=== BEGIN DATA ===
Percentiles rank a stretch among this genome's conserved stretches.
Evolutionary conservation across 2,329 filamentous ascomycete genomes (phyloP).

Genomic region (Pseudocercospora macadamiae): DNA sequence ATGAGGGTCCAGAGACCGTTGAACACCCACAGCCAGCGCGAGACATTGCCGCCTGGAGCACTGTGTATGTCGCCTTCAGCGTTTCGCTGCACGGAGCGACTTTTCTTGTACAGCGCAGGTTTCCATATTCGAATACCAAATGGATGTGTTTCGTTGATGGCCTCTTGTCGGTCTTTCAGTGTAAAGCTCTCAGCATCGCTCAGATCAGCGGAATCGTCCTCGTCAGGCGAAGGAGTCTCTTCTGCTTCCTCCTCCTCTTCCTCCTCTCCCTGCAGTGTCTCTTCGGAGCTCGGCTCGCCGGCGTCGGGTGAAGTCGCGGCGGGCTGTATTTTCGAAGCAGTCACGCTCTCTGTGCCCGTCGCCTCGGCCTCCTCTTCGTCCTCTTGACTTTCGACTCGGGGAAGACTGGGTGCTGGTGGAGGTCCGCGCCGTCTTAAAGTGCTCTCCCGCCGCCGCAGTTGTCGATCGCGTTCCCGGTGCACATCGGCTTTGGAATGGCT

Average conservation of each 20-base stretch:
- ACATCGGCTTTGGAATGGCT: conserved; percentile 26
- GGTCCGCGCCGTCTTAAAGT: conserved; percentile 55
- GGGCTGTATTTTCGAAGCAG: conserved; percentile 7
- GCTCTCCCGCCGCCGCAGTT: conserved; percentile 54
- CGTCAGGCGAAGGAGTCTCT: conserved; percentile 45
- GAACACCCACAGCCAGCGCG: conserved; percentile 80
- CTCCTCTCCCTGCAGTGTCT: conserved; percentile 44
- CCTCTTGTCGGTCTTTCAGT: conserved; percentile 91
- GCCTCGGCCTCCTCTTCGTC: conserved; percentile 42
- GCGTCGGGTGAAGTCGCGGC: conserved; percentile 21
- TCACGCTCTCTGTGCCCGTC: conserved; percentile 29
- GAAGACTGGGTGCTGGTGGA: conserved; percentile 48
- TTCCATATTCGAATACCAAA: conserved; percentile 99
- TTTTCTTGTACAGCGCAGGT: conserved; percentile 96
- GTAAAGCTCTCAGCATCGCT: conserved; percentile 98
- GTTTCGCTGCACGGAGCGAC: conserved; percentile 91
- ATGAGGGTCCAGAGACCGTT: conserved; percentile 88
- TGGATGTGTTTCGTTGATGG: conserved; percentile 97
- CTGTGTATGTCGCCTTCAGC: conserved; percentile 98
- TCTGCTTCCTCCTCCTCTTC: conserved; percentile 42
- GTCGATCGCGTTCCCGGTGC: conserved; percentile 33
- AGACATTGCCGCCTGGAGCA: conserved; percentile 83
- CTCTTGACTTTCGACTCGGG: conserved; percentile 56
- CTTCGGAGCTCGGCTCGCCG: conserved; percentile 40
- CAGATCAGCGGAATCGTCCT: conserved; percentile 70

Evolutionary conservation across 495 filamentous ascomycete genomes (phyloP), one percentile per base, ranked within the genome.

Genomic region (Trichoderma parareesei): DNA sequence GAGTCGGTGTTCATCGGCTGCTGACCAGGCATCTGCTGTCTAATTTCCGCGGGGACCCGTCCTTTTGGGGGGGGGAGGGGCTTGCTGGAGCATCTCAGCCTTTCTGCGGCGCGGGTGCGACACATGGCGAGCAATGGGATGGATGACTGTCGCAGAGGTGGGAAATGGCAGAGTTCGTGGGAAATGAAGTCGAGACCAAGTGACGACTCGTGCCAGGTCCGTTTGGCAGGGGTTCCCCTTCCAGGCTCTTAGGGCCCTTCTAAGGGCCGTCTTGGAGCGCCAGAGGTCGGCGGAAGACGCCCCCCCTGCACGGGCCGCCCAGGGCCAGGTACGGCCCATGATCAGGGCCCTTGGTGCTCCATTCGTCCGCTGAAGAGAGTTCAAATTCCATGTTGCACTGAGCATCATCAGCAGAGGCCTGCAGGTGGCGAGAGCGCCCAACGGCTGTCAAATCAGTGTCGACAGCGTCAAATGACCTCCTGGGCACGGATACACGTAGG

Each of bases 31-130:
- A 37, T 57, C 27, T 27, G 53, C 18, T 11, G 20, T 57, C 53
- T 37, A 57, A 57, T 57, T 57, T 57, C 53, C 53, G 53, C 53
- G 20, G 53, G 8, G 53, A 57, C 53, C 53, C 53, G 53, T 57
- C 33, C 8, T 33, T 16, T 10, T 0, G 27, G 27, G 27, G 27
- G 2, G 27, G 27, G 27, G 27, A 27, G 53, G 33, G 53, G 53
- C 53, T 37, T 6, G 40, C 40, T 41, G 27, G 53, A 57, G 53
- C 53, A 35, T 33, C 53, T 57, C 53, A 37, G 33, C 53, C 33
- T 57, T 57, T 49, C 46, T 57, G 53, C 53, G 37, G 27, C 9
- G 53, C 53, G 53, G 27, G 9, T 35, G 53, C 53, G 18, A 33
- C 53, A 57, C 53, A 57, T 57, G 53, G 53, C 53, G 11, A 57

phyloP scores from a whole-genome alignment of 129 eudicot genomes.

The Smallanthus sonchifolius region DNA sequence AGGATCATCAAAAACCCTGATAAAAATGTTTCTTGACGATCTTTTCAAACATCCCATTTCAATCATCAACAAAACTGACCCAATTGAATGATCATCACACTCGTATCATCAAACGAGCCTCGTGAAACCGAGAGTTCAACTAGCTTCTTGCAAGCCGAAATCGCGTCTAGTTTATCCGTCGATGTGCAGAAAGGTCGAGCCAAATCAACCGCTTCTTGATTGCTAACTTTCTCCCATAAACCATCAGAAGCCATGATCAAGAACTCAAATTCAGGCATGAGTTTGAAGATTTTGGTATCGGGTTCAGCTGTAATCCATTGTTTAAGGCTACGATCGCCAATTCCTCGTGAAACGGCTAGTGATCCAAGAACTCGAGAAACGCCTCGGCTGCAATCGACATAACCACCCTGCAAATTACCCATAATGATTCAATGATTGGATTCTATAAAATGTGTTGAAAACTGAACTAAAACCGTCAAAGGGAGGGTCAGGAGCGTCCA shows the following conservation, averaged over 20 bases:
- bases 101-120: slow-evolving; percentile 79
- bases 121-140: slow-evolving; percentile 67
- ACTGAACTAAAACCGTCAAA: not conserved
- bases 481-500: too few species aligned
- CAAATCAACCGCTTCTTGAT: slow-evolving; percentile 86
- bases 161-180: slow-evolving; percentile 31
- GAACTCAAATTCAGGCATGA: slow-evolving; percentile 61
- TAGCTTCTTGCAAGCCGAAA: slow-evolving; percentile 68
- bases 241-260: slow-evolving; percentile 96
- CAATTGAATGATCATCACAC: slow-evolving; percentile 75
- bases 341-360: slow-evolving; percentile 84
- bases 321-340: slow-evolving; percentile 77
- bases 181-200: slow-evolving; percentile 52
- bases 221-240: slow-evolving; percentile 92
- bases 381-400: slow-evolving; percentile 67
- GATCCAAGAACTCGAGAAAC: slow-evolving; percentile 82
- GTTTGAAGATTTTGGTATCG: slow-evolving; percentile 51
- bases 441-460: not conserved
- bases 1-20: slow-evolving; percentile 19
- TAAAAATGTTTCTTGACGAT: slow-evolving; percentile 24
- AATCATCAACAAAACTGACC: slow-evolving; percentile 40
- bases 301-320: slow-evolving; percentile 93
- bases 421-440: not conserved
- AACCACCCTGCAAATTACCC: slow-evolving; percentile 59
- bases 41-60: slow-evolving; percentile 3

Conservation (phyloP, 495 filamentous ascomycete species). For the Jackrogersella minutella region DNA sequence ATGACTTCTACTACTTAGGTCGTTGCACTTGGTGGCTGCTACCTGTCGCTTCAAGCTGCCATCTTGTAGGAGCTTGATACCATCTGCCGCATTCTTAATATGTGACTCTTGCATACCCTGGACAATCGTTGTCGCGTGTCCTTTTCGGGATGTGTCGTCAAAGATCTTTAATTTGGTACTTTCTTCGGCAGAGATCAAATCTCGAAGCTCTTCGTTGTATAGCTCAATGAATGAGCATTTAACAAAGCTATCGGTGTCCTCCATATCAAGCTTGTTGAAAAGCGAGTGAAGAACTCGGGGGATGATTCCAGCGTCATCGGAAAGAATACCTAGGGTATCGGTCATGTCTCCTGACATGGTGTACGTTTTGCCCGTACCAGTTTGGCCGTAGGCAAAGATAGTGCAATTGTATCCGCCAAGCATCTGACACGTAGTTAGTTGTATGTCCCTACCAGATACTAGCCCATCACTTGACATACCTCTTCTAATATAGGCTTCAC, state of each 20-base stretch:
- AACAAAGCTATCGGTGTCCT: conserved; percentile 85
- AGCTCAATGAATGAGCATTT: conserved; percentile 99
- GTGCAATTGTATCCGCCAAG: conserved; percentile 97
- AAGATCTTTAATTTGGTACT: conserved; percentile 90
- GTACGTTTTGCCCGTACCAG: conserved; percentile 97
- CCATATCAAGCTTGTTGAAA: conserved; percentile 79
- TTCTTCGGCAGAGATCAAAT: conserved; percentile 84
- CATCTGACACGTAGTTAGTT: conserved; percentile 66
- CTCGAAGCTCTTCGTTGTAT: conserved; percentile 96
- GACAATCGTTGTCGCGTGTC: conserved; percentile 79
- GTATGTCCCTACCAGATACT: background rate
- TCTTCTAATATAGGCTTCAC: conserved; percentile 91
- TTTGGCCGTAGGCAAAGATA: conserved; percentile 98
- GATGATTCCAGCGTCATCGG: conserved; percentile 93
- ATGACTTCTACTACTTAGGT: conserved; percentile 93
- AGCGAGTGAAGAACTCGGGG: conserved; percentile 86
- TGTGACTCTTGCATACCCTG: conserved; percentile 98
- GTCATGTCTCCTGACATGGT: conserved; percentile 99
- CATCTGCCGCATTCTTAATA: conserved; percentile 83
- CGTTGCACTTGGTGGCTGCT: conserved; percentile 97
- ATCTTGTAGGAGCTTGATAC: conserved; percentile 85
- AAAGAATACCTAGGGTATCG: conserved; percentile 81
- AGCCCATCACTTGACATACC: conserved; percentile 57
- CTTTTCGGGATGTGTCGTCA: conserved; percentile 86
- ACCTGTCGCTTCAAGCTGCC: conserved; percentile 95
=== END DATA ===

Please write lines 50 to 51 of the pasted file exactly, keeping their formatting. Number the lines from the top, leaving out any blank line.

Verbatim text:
- bases 161-180: slow-evolving; percentile 31
- GAACTCAAATTCAGGCATGA: slow-evolving; percentile 61